What have been the main challenges you’ve faced with regards to the change agenda?
The change agenda at Gentoo, like anywhere, is about, pace, engagement, clarity and outcomes. We have set realistic targets in the calendar, met teams and been open on ambitions, stating with clarity why we are doing it. Challenges have been keeping messages consistent as they are disseminated and meeting the ‘doubters’ and the ‘unbelievers’. Another challenge has been keeping a focus on rationale and maintaining motivation, as competing priorities happen often!
Gentoo has a very established and stable workforce who are very used to their historic working practices, flexi leave being a key one in many colleagues’ view. We had to tackle this as it was clear that the system has evolved to benefit colleagues and not focus on the provision of services to tenants.
From a cultural perspective, how have you driven this positive change across the organisation?
Positive change has been driven by communication and openness about what we need on the back of the conversations with colleagues, so we sought to make it a joined-up approach. Engagement of colleagues in teams, consulting and being inclusive have helped. Ultimately, we have had to act sometimes to make a change and will not pretend that it’s been universally loved, but in the belief that we have acted for the best interests of the business and the services we provide.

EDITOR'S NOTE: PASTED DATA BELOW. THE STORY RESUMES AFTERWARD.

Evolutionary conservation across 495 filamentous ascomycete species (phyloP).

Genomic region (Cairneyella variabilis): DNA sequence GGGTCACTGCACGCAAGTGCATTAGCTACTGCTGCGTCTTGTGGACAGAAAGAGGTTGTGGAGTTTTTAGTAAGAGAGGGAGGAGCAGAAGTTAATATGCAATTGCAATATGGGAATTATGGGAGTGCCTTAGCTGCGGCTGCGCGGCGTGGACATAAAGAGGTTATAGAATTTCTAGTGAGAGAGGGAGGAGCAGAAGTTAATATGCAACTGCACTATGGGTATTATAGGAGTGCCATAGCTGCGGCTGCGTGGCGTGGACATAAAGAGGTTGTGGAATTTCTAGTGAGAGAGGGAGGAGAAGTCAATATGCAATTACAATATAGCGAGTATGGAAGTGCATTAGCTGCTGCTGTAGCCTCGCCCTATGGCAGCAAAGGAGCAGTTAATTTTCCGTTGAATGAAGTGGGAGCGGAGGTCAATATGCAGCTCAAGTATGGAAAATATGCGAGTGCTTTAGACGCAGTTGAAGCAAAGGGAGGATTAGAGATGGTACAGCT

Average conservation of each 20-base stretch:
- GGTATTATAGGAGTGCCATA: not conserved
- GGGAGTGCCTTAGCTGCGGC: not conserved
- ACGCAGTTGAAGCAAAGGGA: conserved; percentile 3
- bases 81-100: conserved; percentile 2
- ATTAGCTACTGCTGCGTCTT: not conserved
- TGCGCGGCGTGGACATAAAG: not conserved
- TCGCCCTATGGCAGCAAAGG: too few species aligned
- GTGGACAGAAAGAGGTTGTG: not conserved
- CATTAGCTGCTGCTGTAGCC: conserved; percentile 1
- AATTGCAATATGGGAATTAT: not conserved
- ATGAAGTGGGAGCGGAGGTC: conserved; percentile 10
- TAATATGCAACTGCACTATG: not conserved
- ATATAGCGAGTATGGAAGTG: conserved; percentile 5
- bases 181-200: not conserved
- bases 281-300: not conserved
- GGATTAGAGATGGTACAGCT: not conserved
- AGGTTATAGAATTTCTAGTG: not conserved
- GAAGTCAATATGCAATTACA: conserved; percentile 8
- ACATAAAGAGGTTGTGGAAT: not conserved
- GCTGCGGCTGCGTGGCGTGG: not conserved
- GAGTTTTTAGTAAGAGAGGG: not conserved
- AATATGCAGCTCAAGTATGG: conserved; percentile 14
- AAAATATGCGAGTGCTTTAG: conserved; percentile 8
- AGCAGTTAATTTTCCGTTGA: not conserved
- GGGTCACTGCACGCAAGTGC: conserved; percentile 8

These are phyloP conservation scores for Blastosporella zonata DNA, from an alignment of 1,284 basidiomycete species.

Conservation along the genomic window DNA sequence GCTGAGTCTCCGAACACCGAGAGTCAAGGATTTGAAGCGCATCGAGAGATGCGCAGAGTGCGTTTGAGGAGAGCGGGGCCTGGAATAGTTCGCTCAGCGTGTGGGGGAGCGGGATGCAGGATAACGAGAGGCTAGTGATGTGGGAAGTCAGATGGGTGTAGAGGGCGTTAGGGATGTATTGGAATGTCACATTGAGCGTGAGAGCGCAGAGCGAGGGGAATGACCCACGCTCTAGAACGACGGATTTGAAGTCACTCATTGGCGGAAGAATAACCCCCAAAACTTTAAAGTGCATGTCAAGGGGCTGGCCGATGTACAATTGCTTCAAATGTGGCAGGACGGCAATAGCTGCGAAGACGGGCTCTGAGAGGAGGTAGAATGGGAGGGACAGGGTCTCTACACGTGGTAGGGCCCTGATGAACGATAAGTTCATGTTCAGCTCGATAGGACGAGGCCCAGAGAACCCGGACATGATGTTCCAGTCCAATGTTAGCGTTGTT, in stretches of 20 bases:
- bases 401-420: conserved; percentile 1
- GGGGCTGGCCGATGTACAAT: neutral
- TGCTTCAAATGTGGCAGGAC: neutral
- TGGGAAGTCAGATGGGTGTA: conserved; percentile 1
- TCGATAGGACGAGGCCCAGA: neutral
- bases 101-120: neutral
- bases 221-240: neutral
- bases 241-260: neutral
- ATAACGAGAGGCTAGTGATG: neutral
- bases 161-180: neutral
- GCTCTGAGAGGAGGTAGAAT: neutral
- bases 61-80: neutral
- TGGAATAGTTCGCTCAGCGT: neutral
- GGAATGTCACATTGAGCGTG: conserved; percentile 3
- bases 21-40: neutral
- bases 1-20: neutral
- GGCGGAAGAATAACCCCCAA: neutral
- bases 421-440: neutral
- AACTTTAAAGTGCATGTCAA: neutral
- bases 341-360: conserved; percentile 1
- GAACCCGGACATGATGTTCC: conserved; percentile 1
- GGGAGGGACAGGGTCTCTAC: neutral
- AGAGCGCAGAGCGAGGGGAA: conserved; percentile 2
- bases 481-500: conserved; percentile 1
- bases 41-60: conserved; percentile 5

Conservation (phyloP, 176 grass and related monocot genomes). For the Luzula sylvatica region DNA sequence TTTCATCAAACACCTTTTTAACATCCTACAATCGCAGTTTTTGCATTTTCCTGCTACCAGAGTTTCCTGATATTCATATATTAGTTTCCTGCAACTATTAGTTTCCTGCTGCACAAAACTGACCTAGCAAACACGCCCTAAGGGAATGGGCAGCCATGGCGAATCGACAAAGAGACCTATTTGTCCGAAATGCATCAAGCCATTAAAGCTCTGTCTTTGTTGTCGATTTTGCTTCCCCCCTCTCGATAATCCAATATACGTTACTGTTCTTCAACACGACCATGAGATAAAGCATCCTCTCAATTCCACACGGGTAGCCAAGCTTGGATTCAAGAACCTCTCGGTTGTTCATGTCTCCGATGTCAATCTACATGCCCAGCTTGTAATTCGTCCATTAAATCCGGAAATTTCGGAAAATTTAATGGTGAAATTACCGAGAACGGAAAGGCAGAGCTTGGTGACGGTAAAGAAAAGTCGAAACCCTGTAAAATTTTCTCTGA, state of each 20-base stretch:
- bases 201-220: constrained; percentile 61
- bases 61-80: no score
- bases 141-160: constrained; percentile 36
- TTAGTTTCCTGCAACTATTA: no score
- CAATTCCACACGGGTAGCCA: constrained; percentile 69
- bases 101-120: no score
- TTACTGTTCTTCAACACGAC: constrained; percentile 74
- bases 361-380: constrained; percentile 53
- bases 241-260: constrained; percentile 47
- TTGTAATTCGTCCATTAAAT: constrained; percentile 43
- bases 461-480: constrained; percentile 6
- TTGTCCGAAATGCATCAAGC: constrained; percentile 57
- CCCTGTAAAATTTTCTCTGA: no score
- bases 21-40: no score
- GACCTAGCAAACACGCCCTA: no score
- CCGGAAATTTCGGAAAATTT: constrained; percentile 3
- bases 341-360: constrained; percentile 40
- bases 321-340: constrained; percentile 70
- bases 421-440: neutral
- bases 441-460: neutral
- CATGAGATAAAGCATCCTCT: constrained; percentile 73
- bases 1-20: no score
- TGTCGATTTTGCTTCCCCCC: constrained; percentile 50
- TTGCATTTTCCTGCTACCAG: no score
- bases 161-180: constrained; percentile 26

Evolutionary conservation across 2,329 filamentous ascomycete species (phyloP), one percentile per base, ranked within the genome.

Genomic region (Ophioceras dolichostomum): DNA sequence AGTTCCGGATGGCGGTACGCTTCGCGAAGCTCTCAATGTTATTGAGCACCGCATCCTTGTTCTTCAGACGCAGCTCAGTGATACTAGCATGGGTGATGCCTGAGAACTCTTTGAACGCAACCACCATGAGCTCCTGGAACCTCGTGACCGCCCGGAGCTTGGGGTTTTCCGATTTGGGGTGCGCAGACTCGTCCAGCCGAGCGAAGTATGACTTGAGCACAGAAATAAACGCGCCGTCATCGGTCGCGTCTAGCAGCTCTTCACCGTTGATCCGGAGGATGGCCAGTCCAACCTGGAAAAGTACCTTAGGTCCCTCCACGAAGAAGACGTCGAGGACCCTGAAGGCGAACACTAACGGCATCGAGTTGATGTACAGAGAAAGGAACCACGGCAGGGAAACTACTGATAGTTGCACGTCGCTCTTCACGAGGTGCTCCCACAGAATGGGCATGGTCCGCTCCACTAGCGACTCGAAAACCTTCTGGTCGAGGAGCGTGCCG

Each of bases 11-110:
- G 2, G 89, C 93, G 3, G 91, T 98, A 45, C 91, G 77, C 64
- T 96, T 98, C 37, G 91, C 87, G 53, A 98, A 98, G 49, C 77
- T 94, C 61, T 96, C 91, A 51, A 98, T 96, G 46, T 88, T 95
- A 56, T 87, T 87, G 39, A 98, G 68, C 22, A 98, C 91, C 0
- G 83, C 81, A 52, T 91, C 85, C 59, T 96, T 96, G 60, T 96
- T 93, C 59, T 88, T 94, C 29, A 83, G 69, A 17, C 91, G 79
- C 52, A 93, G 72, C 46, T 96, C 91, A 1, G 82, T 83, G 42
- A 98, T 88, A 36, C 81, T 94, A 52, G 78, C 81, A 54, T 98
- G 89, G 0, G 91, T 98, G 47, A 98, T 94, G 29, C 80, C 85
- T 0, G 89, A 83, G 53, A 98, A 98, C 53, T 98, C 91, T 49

What are the top three qualities that you look for in your leadership team?
At what stage in someone’s career do you consider if they are a potential leader, and what do you do to support and develop them?
Investing in talent is crucial for all businesses and the opportunity to spot talent and leadership qualities early is key. I have always sought to give people opportunities above and beyond their role, including working in teams, on specific projects, attending outside meetings and courses, and spending time with other organisations. The search for talent is hard and we want to give colleagues the best chance to succeed, so having the succession discussion is something to do every year and we push employees to look at their strengths and opportunities for growth.
Looking ahead to this year – what do you see as the key challenges for the organisation and sector and how are you addressing these?
The key challenges for Gentoo are getting the IDA done and hopefully moving to G1. This will be a key recognition for the hard work of our colleagues and board. We have begun a programme of investment in providing new homes and are looking to further develop our digital services. This is alongside the continued investment in our existing houses in Sunderland. I hope our work, in partnership with the Council in Sunderland, will build models for integrated work with partners at a local community level.
As a sector, it will be important that the North does get its fair distribution of resources as discussed since the election. We will need to work proactively with the Government on measures to help tackle the housing crisis and seek opportunities to deliver regeneration within the communities that need it most.
The work around the tenant’s voice will be important for the sector to demonstrate real progress and traction.
Gentoo will continue to work with Homes for the North to lobby and provide research-backed evidence to make our case. We will work with the Northern Housing Consortium, National Housing Federation, Placeshapers and CIOH to ensure that the voice of tenants and housing is heard.